The infamous email you sent was regarded as an inappropriate and offensive personal piece of communication by two Jewish students. What do you have to say about that?

Robinson: The email that the media said was sent as a personal piece of communication was not. It was course material sent through UCSB email and according to the American Association of University Professors Internet material is considered an extension of the classroom and is covered by Academic Freedom." He went on to clarify, "The media, incorrectly, printed that the course was on South America and that the email was, therefore, irrelevant to the class. Not so: The course was on Global Affairs. I have never sent an email that has not been related to the course to any student.

"Also mistakenly, the media reported that I created the photo essay included in the email," said Robinson. "Incorrect again, it was sent by a Jewish American journalist a while ago, and it was globally available on the internet ever since. I only forwarded it to my students."

When you marked the email "for your interest," what did you mean by that?

Robinson: "At times, I mark emails that way. My students know that when I send those emails it means it is strictly optional reading, that I'm not going to test anyone on it, and that in fact, the material will only be discussed in class if time permits or if a student wishes to bring it up."

The forum panelists insisted that the university didn't follow the regular process. After receiving the students' complaint, the university didn't direct the students through the proper channels, but created an ad-hoc committee to deal with the matter. Also, according Marcuse, some UCSB officials met with the Anti-Defamation League (ADL) which is an external entity, on an issue that was supposed to be dealt with internally. The presenting professors were completely outraged by this and by the fact that the university initially denied that such meeting ever happened. Particularly aerated was Prof. Marcuse, one of the few people who were invited to and attended that "secret" meeting.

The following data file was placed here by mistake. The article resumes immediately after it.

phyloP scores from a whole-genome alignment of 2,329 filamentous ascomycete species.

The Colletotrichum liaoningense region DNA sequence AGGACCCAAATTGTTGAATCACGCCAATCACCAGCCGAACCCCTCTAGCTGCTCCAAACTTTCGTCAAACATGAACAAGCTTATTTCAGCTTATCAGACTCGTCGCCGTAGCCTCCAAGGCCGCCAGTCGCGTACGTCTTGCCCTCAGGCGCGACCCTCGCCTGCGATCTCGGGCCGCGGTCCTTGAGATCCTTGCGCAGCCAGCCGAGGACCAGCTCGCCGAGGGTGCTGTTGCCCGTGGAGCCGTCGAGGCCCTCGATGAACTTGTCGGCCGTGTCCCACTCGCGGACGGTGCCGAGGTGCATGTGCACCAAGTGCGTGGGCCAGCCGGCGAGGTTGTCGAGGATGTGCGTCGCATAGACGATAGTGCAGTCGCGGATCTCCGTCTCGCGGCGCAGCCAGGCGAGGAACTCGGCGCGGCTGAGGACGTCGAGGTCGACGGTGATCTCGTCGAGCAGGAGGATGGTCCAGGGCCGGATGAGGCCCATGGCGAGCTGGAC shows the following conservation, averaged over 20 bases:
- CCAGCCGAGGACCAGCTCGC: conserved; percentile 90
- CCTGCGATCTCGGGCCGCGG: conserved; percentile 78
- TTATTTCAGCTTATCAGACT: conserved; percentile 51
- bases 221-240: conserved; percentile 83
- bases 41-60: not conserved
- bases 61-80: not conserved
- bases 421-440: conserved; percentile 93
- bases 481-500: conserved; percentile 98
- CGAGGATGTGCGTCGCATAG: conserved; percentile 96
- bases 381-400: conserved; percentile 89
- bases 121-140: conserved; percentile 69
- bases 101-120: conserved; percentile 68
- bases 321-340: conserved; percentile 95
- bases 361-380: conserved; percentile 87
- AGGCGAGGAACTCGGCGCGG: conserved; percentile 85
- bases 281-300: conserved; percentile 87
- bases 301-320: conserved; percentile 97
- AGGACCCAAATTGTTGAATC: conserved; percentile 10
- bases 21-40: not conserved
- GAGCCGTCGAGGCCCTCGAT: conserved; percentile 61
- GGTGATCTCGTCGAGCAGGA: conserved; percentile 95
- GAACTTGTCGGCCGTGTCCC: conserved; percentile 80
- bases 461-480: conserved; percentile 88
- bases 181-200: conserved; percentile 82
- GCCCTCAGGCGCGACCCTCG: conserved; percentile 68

Today, this matter involves not only Bill Robinson but more than 100 faculty members who have signed a petition asking the university to dismiss the charges against Robinson. Plus, 16 department chairs have written letters to UCSB authorities asking them to dismiss the case against Robinson. The alleged charges against Robinson are: a) Significant intrusion of material unrelated to the course, and b) Wrongful use of a position of power.

If a violation of the University Professor's Code of Conduct is found on Robinson's part, the sanction he may be facing is dismissal from the university. Robinson has retained the services of a private attorney.

What ending do you envision to this stressful chapter of your life?

Robinson: "I expect full vindication: the exoneration from the charges, the acknowledgement of irregularities in the process, and a public apology from the university administration, plus a statement on the university's commitment to academic freedom."

Silvia Uribe is a freelance writer with a Latina perspective.

Cross-posted at the

Sunday, June 21, 2009

Devil's Advocate

By Silvia Uribe

Is the conscience something inherent to human beings? We know that people of faith call it the "voice of God". Those less attached to traditions call it the "inner voice". Some think it is just a "hunch" that guides them. While others have given it not only a name, but also a number, and have called it sixth sense. A minority, however, debate that it just doesn't exist.